Allergies in Senior Dogs by Ann-Marie Fleming

01 October, 2020


Fall is officially here and that means allergy season is finally behind us. No more itchy eyes, runny noses or constant sneezing for another year — and we’re not just talking about your own symptoms. Your senior dog can have allergies, too, and it can cause discomfort for your pup just like it can for you.

At Dog Quality, we’re all about helping senior dogs age gracefully and comfortably. This commitment includes educating pet parents on how to tell if their dog is showing signs of discontent. Allergies in dogs are extremely common, but unfortunately are not always easy to identify. Here, we’ll tell you everything you need to know about recognizing your dog’s allergy symptoms, what might be causing the reaction, and how to treat dog allergies.

Does My Dog Have Allergies?

Allergies are an atypical reaction to foreign substances in the immune system. As we know, humans can suffer from all types of allergies — and so can dogs! Just like some people get itchy eyes from a certain type of pollen in the summer or hives from eating shellfish, dogs can have allergic reactions to all sorts of things. Identifying allergies in dogs starts with knowing what to look out for.

If your senior dog has allergies, his symptoms will depend on the type of allergen. Skin allergies, food allergies and environmental triggers can all contribute to allergic reactions in dogs. Here are the different types of dog allergies and common symptoms:

Skin Allergies:

Also known as allergic or contact dermatitis, skin allergies cause inflammation of the skin. Triggers include fleabites, food intolerances, and environmental allergens, such as pollen, dust and mold. Symptoms include:

  • Itchy skin, especially at the base of the tail
  • Red, inflamed or scabbed skin
  • Signs of fleas
  • Itchy ears and paws
  • Open sores from scratching

    Food Allergies:

    True food allergies — that is, those that cause anaphylaxis — are rare in dogs, but food intolerances can be quite common. This occurs when your dog develops a sensitivity to a certain type of food over time. In contrast, a true food allergy involves an immune reaction where your dog’s system simply cannot tolerate the food. If you suspect your dog has a food allergy or intolerance, it’s best to talk to your veterinarian, but here are some common signs of food sensitivity in dogs:

    • Gastrointestinal symptoms, such as vomiting or diarrhea
    • Skin conditions, such as itchiness, inflammation and poor coat
    • Chronic ear or foot infections

    Environmental Allergens:

    Every day, we come into contact with many different substances without even realizing it. The air we breathe and the things we touch can pose potential problems, both for humans and for our pets. Triggers like mold, pollen, grass and dust can all cause allergic reactions in dogs. Symptoms may include:

    • Runny nose
    • Sneezing
    • Respiratory congestion
    • Watery eyes
    • Itchy skin, primarily the ears and paws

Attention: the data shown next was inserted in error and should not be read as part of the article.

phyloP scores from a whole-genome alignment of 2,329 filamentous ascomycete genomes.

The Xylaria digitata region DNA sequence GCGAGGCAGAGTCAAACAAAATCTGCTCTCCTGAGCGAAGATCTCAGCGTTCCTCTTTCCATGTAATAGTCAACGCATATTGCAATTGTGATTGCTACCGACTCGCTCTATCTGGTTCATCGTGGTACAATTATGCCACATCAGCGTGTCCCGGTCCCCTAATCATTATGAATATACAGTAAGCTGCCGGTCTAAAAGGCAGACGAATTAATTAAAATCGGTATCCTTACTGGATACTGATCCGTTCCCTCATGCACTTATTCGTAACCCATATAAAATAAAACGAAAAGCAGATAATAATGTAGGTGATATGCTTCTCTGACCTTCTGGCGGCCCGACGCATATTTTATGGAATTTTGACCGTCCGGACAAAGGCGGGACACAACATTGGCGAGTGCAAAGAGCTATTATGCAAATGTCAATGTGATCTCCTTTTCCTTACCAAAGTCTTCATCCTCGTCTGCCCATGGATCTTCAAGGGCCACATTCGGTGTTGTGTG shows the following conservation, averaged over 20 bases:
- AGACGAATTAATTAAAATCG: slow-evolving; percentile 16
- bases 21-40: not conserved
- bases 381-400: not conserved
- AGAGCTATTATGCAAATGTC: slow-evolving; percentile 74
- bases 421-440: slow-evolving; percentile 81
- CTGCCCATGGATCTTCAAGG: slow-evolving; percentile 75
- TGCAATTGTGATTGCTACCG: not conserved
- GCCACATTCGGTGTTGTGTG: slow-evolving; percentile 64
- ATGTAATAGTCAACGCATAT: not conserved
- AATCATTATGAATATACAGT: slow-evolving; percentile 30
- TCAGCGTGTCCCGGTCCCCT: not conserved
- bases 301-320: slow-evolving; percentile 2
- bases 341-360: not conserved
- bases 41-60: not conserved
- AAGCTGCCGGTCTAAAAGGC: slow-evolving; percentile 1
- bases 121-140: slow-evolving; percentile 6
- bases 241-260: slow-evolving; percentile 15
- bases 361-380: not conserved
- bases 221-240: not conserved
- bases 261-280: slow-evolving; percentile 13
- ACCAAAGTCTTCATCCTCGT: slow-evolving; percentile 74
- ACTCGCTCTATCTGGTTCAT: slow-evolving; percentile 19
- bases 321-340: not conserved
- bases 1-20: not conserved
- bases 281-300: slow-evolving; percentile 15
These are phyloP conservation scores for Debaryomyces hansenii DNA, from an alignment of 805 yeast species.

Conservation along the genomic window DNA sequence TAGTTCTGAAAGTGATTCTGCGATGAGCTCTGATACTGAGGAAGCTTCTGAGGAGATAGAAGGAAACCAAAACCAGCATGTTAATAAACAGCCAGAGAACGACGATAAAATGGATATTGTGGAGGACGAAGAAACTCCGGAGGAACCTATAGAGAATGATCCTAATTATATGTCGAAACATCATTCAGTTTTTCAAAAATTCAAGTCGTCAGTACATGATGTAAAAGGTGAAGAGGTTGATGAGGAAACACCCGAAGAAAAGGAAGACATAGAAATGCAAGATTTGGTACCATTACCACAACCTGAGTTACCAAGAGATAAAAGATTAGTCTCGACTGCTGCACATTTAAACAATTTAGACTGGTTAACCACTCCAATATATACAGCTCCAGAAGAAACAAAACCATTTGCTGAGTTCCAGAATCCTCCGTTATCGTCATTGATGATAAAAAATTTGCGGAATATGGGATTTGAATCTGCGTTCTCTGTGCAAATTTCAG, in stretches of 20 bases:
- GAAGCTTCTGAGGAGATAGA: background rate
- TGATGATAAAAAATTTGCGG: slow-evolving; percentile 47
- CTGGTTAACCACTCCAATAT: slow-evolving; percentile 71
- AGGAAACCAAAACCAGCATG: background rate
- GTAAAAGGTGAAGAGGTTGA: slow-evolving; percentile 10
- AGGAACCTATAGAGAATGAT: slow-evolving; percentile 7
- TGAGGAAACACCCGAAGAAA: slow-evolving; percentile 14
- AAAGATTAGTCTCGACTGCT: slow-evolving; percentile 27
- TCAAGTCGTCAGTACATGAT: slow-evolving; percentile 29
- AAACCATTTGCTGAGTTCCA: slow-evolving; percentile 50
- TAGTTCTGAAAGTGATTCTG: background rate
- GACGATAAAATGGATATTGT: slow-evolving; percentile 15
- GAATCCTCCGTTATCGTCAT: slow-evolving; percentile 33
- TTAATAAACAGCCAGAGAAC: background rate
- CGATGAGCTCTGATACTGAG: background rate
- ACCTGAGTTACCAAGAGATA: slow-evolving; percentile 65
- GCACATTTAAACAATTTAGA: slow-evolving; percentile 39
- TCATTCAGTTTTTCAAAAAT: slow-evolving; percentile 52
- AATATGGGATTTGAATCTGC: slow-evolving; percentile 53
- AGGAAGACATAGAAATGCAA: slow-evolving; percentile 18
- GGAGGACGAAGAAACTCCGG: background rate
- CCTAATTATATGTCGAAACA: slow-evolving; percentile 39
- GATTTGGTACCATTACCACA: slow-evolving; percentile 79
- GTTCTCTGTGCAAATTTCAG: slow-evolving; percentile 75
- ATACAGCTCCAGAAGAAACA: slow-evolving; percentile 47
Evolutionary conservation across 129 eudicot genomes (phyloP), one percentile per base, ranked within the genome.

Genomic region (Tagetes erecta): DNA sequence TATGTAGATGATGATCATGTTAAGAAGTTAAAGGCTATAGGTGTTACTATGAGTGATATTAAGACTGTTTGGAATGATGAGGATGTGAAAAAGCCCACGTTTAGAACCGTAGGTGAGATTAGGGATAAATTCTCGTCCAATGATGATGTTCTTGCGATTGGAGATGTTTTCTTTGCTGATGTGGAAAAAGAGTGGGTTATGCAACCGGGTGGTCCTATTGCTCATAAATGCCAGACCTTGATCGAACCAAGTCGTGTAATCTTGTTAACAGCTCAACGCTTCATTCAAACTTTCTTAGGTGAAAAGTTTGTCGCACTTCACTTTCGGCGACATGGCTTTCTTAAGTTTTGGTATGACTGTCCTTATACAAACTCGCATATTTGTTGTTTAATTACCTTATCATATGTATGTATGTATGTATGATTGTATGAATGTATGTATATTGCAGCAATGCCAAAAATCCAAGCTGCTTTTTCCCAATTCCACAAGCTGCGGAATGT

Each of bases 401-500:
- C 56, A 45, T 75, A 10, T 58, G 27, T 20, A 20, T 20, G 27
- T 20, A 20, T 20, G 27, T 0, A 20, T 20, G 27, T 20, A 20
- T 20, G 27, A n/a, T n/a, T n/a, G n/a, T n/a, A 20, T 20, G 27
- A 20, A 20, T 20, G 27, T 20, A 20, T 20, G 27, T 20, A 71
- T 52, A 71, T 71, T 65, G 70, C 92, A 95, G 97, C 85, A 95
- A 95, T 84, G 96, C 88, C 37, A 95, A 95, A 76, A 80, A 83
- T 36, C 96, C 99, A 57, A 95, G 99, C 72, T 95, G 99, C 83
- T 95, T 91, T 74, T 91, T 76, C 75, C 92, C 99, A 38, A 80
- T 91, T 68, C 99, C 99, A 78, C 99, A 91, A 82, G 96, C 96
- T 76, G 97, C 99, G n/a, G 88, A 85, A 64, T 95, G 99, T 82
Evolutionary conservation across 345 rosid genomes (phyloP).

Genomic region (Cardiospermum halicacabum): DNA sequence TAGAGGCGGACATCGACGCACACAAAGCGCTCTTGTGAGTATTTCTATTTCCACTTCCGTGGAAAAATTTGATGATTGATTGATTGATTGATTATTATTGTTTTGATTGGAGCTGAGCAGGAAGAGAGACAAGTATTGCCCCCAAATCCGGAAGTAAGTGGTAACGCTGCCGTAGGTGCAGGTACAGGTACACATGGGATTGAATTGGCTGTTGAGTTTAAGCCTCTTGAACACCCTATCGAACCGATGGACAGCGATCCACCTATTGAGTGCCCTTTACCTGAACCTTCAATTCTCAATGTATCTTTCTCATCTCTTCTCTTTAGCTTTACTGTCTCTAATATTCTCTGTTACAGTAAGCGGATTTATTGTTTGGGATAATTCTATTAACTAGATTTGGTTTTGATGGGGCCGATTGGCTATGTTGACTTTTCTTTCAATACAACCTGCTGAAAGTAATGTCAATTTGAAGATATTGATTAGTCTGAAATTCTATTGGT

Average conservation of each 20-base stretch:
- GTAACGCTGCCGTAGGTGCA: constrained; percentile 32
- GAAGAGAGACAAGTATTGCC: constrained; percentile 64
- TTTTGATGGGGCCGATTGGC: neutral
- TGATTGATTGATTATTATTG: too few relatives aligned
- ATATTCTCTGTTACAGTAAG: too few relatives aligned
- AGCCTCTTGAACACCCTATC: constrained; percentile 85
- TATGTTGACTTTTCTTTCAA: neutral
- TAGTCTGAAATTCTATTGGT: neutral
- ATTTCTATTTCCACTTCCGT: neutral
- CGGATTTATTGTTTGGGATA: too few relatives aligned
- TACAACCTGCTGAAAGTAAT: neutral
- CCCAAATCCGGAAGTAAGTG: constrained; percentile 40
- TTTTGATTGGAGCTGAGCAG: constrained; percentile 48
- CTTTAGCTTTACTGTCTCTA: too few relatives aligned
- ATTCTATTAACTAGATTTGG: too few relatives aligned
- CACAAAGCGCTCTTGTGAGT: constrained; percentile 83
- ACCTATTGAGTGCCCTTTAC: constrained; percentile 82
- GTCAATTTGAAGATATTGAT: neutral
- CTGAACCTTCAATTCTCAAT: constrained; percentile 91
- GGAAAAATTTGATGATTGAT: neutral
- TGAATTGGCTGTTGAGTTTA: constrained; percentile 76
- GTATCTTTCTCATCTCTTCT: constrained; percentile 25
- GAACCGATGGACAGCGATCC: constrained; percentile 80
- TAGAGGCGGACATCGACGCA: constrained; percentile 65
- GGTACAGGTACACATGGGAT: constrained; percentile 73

• Secondary infections from scratching

      Acute Allergic Reactions:

      In rare cases, your dog may come into contact with something foreign, such as a bee sting or new vaccine, that triggers an extreme allergic reaction. An acute anaphylactic reaction can be fatal and requires immediate intervention. Contact your veterinarian right away if you notice any of the following symptoms of acute allergic reaction in dogs:

      • Hives
      • Swelling of the face, throat, lips, eyelids or earflaps

        What is My Dog Allergic To?

        Since there are so many possible causes of allergies in dogs, diagnosing the exact source of your pup’s discomfort can be tricky. Allergy symptoms in dogs can look similar to symptoms of other conditions, so your veterinarian will likely begin by ruling out other potential causes first. If it looks as though your senior dog has allergies, your vet may recommend allergy testing to narrow down the specific trigger. But be aware that, even with allergy testing, it may not be possible to identify the cause of your dog’s symptoms.

        If your dog is suffering from food sensitivities, your vet may recommend an elimination diet. For a period of eight to 12 weeks, you’ll feed your dog a diet of a single-source protein and carbohydrate. The goal is to remove all potential allergens and then slowly reintroduce foods one by one. If symptoms pop up when you reintroduce a particular ingredient, it helps to pinpoint your dog’s food sensitivities.

        How to Treat Dog Allergies

        When your dog is experiencing any kind of discomfort, the first thing you want to do is make him feel better. Firstly, the best way to reduce allergy symptoms in dogs is to remove the allergen altogether. Unfortunately, it may not always be possible to identify and remove the trigger, but there are a few ways to alleviate your dog’s allergy symptoms and make him more comfortable.

        How you treat your dog’s allergies depends on the type of allergic reaction he’s having. For food intolerances, an elimination diet is the best course of action. For skin sensitivities, you may not know exactly what’s causing the reaction, but bathing your dog with hypoallergenic shampoo can help to reduce itching and inflammation. For acute allergic reactions, seek emergency veterinary care right away.

        If at-home treatments for dog allergies aren’t helping, your vet may also prescribe allergy relief medication such as an antihistamine or monthly allergy shots. These medications can help to reduce inflammation and itching, and get your dog back to feeling like himself.

        Want to help your senior dog live his final years with dignity? Check out Dog Quality’s premium products for senior dogs, designed with your pup’s comfort at heart.

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